May 20, 2013

Book Review: The Gods of Heavenly Punishment by Jennifer Cody Epstein

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Title: The Gods of Heavenly Punishment by Jennifer Cody Epstein
Published March 11, 2013. W.W. Norton and Company
Genre: historical novel

My summary: This is a novel about the war between the Japanese and the Americans in WWII, the atrocities of war on both sides, and the innocent families and people affected both in the U.S. and in Japan. The fire bombing of the city of Tokyo in 1945 when innocent civilians were killed or maimed is the reason for the title, The Gods of Heavenly Punishment.  

My comments: I was confused while reading the book. I didn't know whether I should hate the Japanese for their war atrocities and killing downed American pilots during the war or hate the Americans for killing and maiming 100,000 innocent civilians in the later firebombing of Tokyo.

The book presents multiple points of view. We grow to detest a Japanese war criminal at the same time as we like his young daughter Yoshi and feel sorrow for his wife. We are dismayed at the execution of a young American pilot by Japanese troops in Manchuria and we feel pity for his wife. We are also appalled at the suffering and the death of civilians during the firebombing of Tokyo by American planes. At the end of the book, however, the various threads of the story are woven together and Yoshi makes a gesture of contrition to the wife of the American pilot killed during the war.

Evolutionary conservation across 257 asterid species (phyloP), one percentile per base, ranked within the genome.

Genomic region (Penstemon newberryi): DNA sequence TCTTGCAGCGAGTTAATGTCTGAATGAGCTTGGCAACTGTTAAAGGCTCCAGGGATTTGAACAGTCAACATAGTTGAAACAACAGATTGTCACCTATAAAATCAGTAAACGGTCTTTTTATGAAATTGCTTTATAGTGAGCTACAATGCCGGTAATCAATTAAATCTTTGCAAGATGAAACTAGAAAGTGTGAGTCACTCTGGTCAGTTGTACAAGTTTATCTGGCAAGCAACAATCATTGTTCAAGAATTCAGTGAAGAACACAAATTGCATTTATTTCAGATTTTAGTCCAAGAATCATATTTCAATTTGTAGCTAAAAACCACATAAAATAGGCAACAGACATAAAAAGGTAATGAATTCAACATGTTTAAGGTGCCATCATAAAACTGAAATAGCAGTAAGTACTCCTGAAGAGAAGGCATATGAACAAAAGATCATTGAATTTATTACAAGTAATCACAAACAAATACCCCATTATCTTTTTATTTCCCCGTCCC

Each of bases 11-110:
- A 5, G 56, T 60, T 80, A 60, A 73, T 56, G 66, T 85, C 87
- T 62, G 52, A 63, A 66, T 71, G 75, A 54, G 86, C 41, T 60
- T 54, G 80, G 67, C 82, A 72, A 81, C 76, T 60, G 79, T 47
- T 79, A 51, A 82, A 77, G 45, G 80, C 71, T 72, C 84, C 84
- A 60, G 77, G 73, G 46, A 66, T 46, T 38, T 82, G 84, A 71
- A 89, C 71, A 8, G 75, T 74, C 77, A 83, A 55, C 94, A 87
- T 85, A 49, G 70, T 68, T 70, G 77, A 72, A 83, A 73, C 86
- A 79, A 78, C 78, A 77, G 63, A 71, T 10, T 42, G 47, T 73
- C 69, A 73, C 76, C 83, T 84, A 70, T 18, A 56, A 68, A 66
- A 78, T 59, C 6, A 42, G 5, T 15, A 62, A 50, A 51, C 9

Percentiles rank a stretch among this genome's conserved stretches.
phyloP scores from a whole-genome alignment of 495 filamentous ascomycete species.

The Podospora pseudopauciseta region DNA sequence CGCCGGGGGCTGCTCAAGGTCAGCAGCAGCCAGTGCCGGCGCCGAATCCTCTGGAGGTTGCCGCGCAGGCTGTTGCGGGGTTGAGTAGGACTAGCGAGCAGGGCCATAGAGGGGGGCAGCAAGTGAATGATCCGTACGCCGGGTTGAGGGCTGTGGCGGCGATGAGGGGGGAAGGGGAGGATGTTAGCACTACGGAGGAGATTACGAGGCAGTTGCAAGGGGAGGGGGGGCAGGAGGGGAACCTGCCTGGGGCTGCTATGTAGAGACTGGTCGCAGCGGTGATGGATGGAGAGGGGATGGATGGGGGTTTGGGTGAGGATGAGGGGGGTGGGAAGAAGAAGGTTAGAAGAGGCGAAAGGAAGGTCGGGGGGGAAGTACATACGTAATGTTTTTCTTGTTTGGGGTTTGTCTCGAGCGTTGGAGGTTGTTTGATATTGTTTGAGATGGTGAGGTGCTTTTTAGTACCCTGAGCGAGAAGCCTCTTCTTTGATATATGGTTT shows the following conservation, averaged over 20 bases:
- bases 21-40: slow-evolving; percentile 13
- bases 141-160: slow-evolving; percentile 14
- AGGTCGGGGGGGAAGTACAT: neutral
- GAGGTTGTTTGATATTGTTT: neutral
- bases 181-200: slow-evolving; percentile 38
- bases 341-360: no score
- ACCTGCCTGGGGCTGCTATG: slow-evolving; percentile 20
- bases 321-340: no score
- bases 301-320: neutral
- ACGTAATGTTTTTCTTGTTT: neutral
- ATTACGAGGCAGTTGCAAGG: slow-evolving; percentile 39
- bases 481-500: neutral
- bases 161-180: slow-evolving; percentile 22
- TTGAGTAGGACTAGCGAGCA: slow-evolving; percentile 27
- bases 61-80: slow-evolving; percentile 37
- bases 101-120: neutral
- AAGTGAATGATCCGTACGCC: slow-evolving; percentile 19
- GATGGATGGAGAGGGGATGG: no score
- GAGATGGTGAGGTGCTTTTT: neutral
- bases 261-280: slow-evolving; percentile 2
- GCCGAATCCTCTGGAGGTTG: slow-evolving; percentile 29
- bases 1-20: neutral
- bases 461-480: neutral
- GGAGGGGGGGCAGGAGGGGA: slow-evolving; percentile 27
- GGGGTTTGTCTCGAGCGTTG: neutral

It is not an easy book to read. It is depressing in parts because the circumstances of war and the horrific effects on the people involved. Kudos to Jennifer Cody Epstein for tackling this subject and bringing all the elements together in a question of whether war justifies all actions. The book makes us think about the justification for killing innocents during war with its quote from one of the characters: "It's not murder! It's war."

For other reviews, visit Gods of Heavenly Punishment: TLC Virtual Book Tours

Publisher's description: A lush, exquisitely-rendered meditation on war, The God of Heavenly Punishment tells the story of several families, American and Japanese, their loves and infidelities, their dreams and losses, and how they are all connected by one of the most devastating acts of war in human history.

Jennifer Cody Epstein is also author of the international bestseller The Painter from Shanghai. She has written for The Wall Street Journal, The Asian Wall Street Journal, Self, Mademoiselle and NBC, and has worked in Hong Kong, Japan and Bangkok, Thailand. Jennifer lives in Brooklyn, NY with her husband, two daughters and especially needy Springer Spaniel. To connect with Jennifer, “like” her on Facebook.

Thanks to TLC Book Tours and the publisher for a review copy of this book.
Submitted to the 2013 Historical Fiction Reading Challenge and Cym Lowell's Book Review Link-Up Party and Saturday Review of Books hosted by Semicolon. 

18 comments:

  1. I love the cover, but it definitely sounds like a tough read...

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  2. In war, all is lost... It seems Ms. Epstein has a fancy for the tragic, don't you think?

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  3. That sounds like a cautionary tale that war is always bad for everybody. Challenging, for sure. But probably also pretty interesting.